Pragya Paramita Kundu
Acharya Brojendra Nath Seal College
In 1882 Sydney Ringer laid the foundation for discovery of cell culture by keeping a frog’s heart beating; in vitro and an experiment by Harrison led to the development of cell culture. Following which the 20th century saw tremendous development in cell culture technology. From production of monoclonal antibodies to development of human stem cell line, many milestones were achieved. And finally, in the 70s, groundbreaking studies liberated the cell culture world from the traditional 2d monolayer to the intricate 3-dimensional world.
What makes 3D culture more preferable? Well, the simplest possible answer is – 3D cell culture accurately depicts the in-vivo microenvironment of our cells which the 2D methods doesn’t. In 2d culture, cells are grown in a substrate to which they adhere, and a growth medium (specific for a particular cell type) containing essential nutrients and growth factors is provided, and the cells have access to homogenous amount of media. This is not how the cells that make up our body are. In our body, cells are anchored to ECM components, which provides structural support to the cells and depending on the tissue, its ECM stiffness and its proximity to blood vessels; the oxygen, nutrients and pH gradient varies considerably. This variation in gradients in turn influences vital events like cell signaling and cell motility. 2D cell culture also fails to mimic some crucial features of tissue, like cellular heterogeneity, proliferation rate, gene expression and polarity.
ECM components are the key players of 3D culture methods: ECM are tissue specific and are composed of a wide array of molecules including collagens, elastin, glycosaminoglycans, growth factors, proteoglycans; each of which plays a crucial role. For example, collagen and fibronectin are known to influence cell migration whereas integrin dependent signaling cascade influences cell proliferation and polarity.
In an experiment, 2D culture of human breast epithelial cells resulted in tumor cell like growth whereas the same cell when cultured 3 dimensionally, the cell growth was back to normal. This undoubtedly highlights the importance of ECM in regulating complex cellular responses. Over the past decade different methods for culturing cells three dimensionally have been developed. They can be broadly classified as –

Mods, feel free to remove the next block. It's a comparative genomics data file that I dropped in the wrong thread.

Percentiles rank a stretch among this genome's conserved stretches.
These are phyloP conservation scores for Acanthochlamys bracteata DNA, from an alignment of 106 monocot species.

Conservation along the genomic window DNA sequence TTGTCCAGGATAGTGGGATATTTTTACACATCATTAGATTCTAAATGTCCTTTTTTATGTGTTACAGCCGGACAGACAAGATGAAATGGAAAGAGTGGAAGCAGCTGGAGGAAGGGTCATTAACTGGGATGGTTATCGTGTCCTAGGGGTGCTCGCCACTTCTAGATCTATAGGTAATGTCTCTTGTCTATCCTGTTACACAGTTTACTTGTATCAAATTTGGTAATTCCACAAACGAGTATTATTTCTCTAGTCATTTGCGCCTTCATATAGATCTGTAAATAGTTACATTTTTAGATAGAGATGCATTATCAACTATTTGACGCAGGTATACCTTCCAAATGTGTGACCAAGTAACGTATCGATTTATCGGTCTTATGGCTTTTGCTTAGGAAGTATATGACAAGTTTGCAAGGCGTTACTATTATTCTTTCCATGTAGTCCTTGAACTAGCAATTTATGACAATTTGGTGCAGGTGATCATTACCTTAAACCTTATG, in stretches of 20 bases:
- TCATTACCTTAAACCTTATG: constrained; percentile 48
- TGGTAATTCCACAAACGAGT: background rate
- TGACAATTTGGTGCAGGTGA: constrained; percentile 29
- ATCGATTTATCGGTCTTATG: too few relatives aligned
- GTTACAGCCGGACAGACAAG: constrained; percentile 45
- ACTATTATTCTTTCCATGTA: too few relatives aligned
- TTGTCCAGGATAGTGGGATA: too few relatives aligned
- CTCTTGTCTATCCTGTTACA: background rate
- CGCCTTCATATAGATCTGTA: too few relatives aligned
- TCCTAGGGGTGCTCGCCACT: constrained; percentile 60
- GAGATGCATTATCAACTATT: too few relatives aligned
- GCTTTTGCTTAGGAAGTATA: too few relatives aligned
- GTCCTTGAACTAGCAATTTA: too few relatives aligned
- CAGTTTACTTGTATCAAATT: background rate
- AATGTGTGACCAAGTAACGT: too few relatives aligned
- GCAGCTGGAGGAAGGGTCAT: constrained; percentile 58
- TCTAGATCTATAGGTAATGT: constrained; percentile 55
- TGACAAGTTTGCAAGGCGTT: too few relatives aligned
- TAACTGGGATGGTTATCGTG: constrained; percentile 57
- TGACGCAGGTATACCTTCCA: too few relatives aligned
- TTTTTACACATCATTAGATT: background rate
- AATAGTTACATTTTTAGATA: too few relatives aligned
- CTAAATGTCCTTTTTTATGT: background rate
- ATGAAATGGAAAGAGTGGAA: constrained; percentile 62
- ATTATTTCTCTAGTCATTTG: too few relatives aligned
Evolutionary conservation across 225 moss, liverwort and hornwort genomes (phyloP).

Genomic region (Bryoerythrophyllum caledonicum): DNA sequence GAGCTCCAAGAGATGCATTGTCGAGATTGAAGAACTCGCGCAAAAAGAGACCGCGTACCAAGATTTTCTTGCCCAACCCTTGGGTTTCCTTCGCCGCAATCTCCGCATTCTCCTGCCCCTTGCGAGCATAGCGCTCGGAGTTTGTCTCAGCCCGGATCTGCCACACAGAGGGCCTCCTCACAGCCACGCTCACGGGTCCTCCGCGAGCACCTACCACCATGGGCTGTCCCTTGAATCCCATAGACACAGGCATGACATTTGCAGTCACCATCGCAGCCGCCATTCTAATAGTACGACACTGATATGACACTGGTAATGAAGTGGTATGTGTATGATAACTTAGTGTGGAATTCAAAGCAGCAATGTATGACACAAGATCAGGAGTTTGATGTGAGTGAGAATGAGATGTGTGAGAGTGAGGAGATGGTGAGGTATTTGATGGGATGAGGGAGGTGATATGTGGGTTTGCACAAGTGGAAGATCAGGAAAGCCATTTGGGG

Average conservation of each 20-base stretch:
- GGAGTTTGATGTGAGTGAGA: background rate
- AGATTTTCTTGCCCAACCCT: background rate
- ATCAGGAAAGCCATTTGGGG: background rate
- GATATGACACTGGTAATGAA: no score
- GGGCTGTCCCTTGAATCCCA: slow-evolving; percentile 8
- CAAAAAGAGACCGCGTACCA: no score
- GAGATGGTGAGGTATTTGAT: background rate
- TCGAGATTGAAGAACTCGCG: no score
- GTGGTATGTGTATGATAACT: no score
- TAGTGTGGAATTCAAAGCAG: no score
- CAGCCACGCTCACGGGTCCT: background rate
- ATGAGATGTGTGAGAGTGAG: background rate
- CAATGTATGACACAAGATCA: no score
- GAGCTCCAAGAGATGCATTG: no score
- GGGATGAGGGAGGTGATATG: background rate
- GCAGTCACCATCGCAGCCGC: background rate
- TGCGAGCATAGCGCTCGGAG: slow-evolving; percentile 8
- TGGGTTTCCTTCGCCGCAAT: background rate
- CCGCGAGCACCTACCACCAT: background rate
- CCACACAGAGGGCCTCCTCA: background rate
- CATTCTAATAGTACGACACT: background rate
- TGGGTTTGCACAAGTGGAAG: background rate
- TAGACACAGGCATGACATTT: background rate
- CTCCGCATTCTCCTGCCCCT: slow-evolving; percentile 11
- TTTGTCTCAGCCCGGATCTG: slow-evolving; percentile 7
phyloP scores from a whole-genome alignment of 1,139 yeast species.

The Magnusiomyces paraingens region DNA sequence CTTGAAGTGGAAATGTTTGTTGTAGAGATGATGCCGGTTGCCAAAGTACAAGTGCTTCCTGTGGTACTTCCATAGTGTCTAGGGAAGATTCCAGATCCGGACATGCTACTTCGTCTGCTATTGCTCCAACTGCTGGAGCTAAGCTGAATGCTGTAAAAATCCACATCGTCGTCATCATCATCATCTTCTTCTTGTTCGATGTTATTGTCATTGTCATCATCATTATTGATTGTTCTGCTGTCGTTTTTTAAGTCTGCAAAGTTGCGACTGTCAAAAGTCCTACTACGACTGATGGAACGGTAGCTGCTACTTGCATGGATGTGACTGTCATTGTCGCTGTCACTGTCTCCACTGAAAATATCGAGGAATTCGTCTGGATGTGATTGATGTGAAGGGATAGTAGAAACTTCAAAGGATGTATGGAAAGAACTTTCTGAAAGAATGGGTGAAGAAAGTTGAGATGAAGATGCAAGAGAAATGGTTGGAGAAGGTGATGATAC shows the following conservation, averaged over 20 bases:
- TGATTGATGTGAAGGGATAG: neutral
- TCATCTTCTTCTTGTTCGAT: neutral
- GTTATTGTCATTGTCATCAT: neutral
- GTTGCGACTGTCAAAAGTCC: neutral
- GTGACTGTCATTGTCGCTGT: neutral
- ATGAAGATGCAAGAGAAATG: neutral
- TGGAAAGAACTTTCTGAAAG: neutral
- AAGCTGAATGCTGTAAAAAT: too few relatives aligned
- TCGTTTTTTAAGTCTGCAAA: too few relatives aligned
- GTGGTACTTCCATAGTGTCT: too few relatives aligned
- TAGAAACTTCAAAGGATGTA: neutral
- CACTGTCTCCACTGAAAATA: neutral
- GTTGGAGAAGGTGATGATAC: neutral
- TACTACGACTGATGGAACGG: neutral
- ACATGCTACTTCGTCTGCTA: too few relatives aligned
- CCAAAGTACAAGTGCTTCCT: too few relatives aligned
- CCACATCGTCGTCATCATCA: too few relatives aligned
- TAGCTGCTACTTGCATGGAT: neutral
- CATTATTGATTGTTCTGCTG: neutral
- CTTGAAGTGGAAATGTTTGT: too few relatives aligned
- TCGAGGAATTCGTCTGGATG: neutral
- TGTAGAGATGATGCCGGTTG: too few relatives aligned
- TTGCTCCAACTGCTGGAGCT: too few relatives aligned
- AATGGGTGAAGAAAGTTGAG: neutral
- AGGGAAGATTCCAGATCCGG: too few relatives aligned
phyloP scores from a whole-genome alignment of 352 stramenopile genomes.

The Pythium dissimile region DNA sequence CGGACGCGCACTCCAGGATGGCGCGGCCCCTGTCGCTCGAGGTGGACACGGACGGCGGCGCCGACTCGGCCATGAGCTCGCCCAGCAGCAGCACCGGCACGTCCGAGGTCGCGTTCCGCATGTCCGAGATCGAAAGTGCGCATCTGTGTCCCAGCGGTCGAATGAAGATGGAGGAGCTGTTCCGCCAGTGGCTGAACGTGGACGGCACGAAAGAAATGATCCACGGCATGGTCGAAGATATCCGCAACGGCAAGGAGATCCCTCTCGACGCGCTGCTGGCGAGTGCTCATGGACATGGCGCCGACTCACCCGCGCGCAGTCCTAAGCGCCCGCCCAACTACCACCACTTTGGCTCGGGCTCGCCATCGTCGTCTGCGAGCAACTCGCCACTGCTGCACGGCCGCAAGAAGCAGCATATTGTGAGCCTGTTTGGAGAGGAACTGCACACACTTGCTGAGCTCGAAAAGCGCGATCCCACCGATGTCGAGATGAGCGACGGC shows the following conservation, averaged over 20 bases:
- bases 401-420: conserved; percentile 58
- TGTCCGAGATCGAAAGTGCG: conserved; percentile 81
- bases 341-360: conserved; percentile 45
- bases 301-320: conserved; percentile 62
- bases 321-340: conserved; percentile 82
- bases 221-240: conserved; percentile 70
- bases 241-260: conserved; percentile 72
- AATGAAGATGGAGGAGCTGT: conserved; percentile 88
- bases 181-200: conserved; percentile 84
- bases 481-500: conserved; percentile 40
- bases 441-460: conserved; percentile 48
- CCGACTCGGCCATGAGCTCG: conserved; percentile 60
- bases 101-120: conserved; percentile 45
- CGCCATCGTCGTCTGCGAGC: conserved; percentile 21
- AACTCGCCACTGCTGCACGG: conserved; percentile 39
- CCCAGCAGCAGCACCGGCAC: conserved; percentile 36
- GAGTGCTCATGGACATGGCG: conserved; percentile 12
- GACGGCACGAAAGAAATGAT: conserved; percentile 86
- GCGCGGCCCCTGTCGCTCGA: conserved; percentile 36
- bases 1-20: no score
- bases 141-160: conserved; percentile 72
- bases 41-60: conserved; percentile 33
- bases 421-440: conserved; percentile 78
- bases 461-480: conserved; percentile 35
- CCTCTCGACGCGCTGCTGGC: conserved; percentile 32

1.Scaffold based techniques Here cells are cultured in presence of cell specific ECM like matrices. Today a plethora of ECM like scaffolds have been designed and incorporated in cell culture techniques, each according to the specific cell. The biomaterial used for scaffold fabrication varies from natural polymers like agarose, & chitosan to synthetic polymers like poly glycolic acid & polyorthoester. Currently Hydrogels are gaining popularity as biopolymer for scaffold fabrication due to their biocompatibility and resemblance to ECM.
2.Scaffold free techniques Here cells form aggregate called spheroids, which secrete their own ECM components. They are best suited to study tumor cell physiology. The only struggle is to keep the cells from settling down. This can be achieved by Agitation, magnetic levitation, hanging drop plate method etc.
Organ on chips and the future – Even after years of developing different 3D culture techniques, models which resemble the organ level architecture were something yet to be achieved. Pioneered in 2010 by Donald Ingber, OOC completely changed the scenario. To understand what OOC is, pick any organ of your body. Done? Now imagine a miniature version of it in a transparent and small chip. That’s what they are- microfluidic devices that mimic miniature organs; rather functional unit of organs, fascinating right?
The success of OOC has opened up a world of possibilities. Researchers are aiming to develop Human on chip by integrating multiple OOC in a single microchip, where each OOC represents an organ and are connected via a microfluidic circulatory system. The successful fabrication of human on chip could provide us a peek into the human physiology, drug efficacy, drug toxicity and lot more. Recently ‘personalized medicine’ has created quite a buzz. The idea is to develop organ on chip specifically according to the patient’s physiology and then use the OOC for drug development.
Though the idea seems to be promising, as of now it is in its infancy. Bringing an end to animal testing doesn’t seem impossible now however. This are just a glimpse of what lies ahead. We are yet to see how things unfold in the coming days. The quest for a better model, a better technique continues. Who knows, maybe you will bring the next revolution.